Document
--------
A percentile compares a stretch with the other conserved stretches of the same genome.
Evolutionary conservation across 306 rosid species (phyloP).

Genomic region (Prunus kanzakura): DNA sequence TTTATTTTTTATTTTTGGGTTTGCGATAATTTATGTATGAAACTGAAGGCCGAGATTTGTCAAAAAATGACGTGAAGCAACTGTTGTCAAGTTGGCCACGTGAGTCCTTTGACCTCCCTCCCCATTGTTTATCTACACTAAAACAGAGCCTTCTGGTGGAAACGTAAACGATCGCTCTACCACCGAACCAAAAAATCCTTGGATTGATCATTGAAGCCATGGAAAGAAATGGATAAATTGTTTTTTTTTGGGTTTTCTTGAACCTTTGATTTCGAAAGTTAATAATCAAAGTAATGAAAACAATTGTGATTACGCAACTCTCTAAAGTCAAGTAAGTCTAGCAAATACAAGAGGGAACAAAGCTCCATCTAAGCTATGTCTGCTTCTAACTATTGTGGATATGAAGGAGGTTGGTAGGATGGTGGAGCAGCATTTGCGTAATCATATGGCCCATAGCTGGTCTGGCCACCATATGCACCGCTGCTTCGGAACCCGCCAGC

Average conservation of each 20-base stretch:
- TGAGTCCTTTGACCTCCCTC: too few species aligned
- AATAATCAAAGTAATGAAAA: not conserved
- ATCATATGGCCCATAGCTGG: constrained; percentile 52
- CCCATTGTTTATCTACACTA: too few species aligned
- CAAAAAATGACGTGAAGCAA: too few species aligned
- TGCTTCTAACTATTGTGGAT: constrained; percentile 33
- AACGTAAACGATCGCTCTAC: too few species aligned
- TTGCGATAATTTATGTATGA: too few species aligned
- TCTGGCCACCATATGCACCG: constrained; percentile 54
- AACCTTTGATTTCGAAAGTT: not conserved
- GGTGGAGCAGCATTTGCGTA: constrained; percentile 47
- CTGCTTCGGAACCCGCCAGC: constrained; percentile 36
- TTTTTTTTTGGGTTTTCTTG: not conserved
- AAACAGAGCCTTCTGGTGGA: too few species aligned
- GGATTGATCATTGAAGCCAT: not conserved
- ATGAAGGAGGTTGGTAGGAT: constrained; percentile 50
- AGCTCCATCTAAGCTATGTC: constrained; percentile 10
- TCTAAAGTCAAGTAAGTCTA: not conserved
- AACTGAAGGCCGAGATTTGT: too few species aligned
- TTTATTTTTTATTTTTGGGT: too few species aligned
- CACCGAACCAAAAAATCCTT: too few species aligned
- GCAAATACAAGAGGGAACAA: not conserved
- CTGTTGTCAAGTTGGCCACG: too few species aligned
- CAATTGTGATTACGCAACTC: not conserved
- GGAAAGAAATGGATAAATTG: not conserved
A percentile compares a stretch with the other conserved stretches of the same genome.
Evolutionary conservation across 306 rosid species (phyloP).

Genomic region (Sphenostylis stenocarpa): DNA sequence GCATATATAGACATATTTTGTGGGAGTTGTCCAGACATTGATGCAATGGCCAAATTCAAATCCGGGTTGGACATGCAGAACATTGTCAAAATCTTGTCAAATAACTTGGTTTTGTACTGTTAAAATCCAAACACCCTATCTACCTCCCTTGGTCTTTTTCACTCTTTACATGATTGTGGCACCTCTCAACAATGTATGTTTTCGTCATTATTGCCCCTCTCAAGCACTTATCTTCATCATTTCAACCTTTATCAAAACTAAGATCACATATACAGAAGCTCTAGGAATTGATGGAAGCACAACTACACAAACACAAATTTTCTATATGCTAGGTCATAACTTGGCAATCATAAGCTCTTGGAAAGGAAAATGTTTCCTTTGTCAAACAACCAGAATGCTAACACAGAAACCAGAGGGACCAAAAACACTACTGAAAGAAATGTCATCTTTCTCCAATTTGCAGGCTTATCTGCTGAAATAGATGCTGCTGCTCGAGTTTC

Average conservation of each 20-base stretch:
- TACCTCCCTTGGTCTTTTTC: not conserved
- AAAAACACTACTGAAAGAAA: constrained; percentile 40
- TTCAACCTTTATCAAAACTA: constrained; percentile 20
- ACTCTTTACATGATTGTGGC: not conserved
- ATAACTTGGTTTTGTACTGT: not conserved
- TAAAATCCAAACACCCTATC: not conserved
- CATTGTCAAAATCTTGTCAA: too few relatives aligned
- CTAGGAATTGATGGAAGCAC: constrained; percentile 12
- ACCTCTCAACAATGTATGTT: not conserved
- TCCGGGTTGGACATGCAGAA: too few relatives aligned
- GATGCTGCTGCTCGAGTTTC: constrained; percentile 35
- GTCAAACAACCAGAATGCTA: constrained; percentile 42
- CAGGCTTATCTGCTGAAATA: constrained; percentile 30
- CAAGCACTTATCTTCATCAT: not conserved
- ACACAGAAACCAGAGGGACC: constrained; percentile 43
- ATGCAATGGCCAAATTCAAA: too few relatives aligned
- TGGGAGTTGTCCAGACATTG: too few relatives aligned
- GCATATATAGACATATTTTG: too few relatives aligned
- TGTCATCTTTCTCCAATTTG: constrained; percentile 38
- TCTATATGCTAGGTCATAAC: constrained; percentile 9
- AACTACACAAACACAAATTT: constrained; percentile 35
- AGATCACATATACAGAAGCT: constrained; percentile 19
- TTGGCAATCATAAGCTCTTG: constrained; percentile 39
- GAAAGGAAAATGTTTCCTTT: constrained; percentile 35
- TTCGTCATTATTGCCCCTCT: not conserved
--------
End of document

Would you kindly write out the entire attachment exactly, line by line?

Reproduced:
A percentile compares a stretch with the other conserved stretches of the same genome.
Evolutionary conservation across 306 rosid species (phyloP).

Genomic region (Prunus kanzakura): DNA sequence TTTATTTTTTATTTTTGGGTTTGCGATAATTTATGTATGAAACTGAAGGCCGAGATTTGTCAAAAAATGACGTGAAGCAACTGTTGTCAAGTTGGCCACGTGAGTCCTTTGACCTCCCTCCCCATTGTTTATCTACACTAAAACAGAGCCTTCTGGTGGAAACGTAAACGATCGCTCTACCACCGAACCAAAAAATCCTTGGATTGATCATTGAAGCCATGGAAAGAAATGGATAAATTGTTTTTTTTTGGGTTTTCTTGAACCTTTGATTTCGAAAGTTAATAATCAAAGTAATGAAAACAATTGTGATTACGCAACTCTCTAAAGTCAAGTAAGTCTAGCAAATACAAGAGGGAACAAAGCTCCATCTAAGCTATGTCTGCTTCTAACTATTGTGGATATGAAGGAGGTTGGTAGGATGGTGGAGCAGCATTTGCGTAATCATATGGCCCATAGCTGGTCTGGCCACCATATGCACCGCTGCTTCGGAACCCGCCAGC

Average conservation of each 20-base stretch:
- TGAGTCCTTTGACCTCCCTC: too few species aligned
- AATAATCAAAGTAATGAAAA: not conserved
- ATCATATGGCCCATAGCTGG: constrained; percentile 52
- CCCATTGTTTATCTACACTA: too few species aligned
- CAAAAAATGACGTGAAGCAA: too few species aligned
- TGCTTCTAACTATTGTGGAT: constrained; percentile 33
- AACGTAAACGATCGCTCTAC: too few species aligned
- TTGCGATAATTTATGTATGA: too few species aligned
- TCTGGCCACCATATGCACCG: constrained; percentile 54
- AACCTTTGATTTCGAAAGTT: not conserved
- GGTGGAGCAGCATTTGCGTA: constrained; percentile 47
- CTGCTTCGGAACCCGCCAGC: constrained; percentile 36
- TTTTTTTTTGGGTTTTCTTG: not conserved
- AAACAGAGCCTTCTGGTGGA: too few species aligned
- GGATTGATCATTGAAGCCAT: not conserved
- ATGAAGGAGGTTGGTAGGAT: constrained; percentile 50
- AGCTCCATCTAAGCTATGTC: constrained; percentile 10
- TCTAAAGTCAAGTAAGTCTA: not conserved
- AACTGAAGGCCGAGATTTGT: too few species aligned
- TTTATTTTTTATTTTTGGGT: too few species aligned
- CACCGAACCAAAAAATCCTT: too few species aligned
- GCAAATACAAGAGGGAACAA: not conserved
- CTGTTGTCAAGTTGGCCACG: too few species aligned
- CAATTGTGATTACGCAACTC: not conserved
- GGAAAGAAATGGATAAATTG: not conserved
A percentile compares a stretch with the other conserved stretches of the same genome.
Evolutionary conservation across 306 rosid species (phyloP).

Genomic region (Sphenostylis stenocarpa): DNA sequence GCATATATAGACATATTTTGTGGGAGTTGTCCAGACATTGATGCAATGGCCAAATTCAAATCCGGGTTGGACATGCAGAACATTGTCAAAATCTTGTCAAATAACTTGGTTTTGTACTGTTAAAATCCAAACACCCTATCTACCTCCCTTGGTCTTTTTCACTCTTTACATGATTGTGGCACCTCTCAACAATGTATGTTTTCGTCATTATTGCCCCTCTCAAGCACTTATCTTCATCATTTCAACCTTTATCAAAACTAAGATCACATATACAGAAGCTCTAGGAATTGATGGAAGCACAACTACACAAACACAAATTTTCTATATGCTAGGTCATAACTTGGCAATCATAAGCTCTTGGAAAGGAAAATGTTTCCTTTGTCAAACAACCAGAATGCTAACACAGAAACCAGAGGGACCAAAAACACTACTGAAAGAAATGTCATCTTTCTCCAATTTGCAGGCTTATCTGCTGAAATAGATGCTGCTGCTCGAGTTTC

Average conservation of each 20-base stretch:
- TACCTCCCTTGGTCTTTTTC: not conserved
- AAAAACACTACTGAAAGAAA: constrained; percentile 40
- TTCAACCTTTATCAAAACTA: constrained; percentile 20
- ACTCTTTACATGATTGTGGC: not conserved
- ATAACTTGGTTTTGTACTGT: not conserved
- TAAAATCCAAACACCCTATC: not conserved
- CATTGTCAAAATCTTGTCAA: too few relatives aligned
- CTAGGAATTGATGGAAGCAC: constrained; percentile 12
- ACCTCTCAACAATGTATGTT: not conserved
- TCCGGGTTGGACATGCAGAA: too few relatives aligned
- GATGCTGCTGCTCGAGTTTC: constrained; percentile 35
- GTCAAACAACCAGAATGCTA: constrained; percentile 42
- CAGGCTTATCTGCTGAAATA: constrained; percentile 30
- CAAGCACTTATCTTCATCAT: not conserved
- ACACAGAAACCAGAGGGACC: constrained; percentile 43
- ATGCAATGGCCAAATTCAAA: too few relatives aligned
- TGGGAGTTGTCCAGACATTG: too few relatives aligned
- GCATATATAGACATATTTTG: too few relatives aligned
- TGTCATCTTTCTCCAATTTG: constrained; percentile 38
- TCTATATGCTAGGTCATAAC: constrained; percentile 9
- AACTACACAAACACAAATTT: constrained; percentile 35
- AGATCACATATACAGAAGCT: constrained; percentile 19
- TTGGCAATCATAAGCTCTTG: constrained; percentile 39
- GAAAGGAAAATGTTTCCTTT: constrained; percentile 35
- TTCGTCATTATTGCCCCTCT: not conserved